MAR 06, 2017 11:48 AM PST

The best option for cancer fatigue isn't a pill

Image Credit: PDPics/Pixabay

Exercise and/or psychological therapy work better than medications to reduce cancer-related fatigue and should be recommended first to patients, say researchers.

“If a cancer patient is having trouble with fatigue, rather than looking for extra cups of coffee, a nap, or a pharmaceutical solution, consider a 15-minute walk,” says Karen Mustian, associate professor at the University of Rochester Medical Center department of surgery’s Cancer Control Program.

“It’s a really simple concept but it’s very hard for patients and the medical community to wrap their heads around it because these interventions have not been front-and-center in the. Our research gives clinicians a valuable asset to alleviate cancer-related fatigue.”

For the study, published in JAMA Oncology, scientists analyzed the outcomes of 113 studies that tested various treatments for cancer-related fatigue in more than 11,000 patients. Nearly half were women with breast cancer; 10 studies focused on other types of cancer and enrolled only men.

Data show that exercise alone—whether aerobic or anaerobic—reduces cancer-related fatigue most significantly. Psychological interventions, such as therapy designed to provide education, change personal behavior, and adapt the way a person thinks about his or her circumstances, similarly improved fatigue.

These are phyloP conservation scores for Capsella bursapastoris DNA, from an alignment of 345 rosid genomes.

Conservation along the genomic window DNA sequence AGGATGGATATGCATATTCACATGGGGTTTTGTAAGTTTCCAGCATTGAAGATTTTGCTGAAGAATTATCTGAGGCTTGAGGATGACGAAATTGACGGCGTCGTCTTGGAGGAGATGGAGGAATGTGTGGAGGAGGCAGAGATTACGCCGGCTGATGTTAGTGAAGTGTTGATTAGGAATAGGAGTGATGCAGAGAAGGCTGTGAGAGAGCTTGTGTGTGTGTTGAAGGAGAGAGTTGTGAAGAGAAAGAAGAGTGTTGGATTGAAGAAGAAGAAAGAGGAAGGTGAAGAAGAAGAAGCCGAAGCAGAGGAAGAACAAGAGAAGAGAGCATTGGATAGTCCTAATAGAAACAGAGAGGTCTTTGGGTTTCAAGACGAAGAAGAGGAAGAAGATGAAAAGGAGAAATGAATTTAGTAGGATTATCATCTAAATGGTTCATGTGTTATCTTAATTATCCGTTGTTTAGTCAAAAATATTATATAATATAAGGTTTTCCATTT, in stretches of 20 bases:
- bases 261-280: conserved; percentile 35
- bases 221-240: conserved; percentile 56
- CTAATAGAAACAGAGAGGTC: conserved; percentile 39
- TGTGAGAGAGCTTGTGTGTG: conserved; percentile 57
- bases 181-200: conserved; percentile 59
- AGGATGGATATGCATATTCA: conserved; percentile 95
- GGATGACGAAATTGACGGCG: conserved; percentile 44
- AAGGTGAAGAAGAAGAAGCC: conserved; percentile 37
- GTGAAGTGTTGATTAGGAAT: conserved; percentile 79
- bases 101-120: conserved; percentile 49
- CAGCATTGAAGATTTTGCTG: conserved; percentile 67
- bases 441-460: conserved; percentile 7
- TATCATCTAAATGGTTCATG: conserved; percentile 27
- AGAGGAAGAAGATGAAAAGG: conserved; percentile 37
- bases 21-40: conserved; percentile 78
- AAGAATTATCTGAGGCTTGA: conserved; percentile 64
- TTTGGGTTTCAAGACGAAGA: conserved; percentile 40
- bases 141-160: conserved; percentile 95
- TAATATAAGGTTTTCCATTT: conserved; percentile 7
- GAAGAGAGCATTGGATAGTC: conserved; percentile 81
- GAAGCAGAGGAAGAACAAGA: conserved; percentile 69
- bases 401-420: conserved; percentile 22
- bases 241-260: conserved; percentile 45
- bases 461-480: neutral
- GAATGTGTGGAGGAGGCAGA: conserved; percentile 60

A combination of exercise and psychological therapy has mixed results and researchers cannot say for sure what the best method is for combining treatments to make them effective.

Finally, the study shows that drugs tested for treating cancer-related fatigue—including stimulants like modafinil, which can be used for narcolepsy, and Ritalin, which treats ADHD were not as effective.

“The literature bears out that these drugs don’t work very well although they are continually prescribed,” Mustian says. “Cancer patients already take a lot of medications and they all come with risks and side effects. So any time you can subtract a pharmaceutical from the picture it usually benefits patients.”

All of the participants in the analyzed studies suffered cancer-related fatigue, the most common side effect during and after cancer treatment. This type of fatigue is different from being chronically tired: It’s a crushing sensation that’s not relieved by rest or sleep, and can persist for months or years.

Researchers believe cancer-related fatigue might be the result of a chronic state of inflammation induced by the disease or its treatment. Most concerning, is that fatigue can decrease a patient’s chances of survival because it lessens the likelihood of completing medical treatments.

The National Cancer Institute funded the research.

Source: University of Rochester

Original Study DOI: 10.1001/jamaoncol.2016.6914

This article was originally published on

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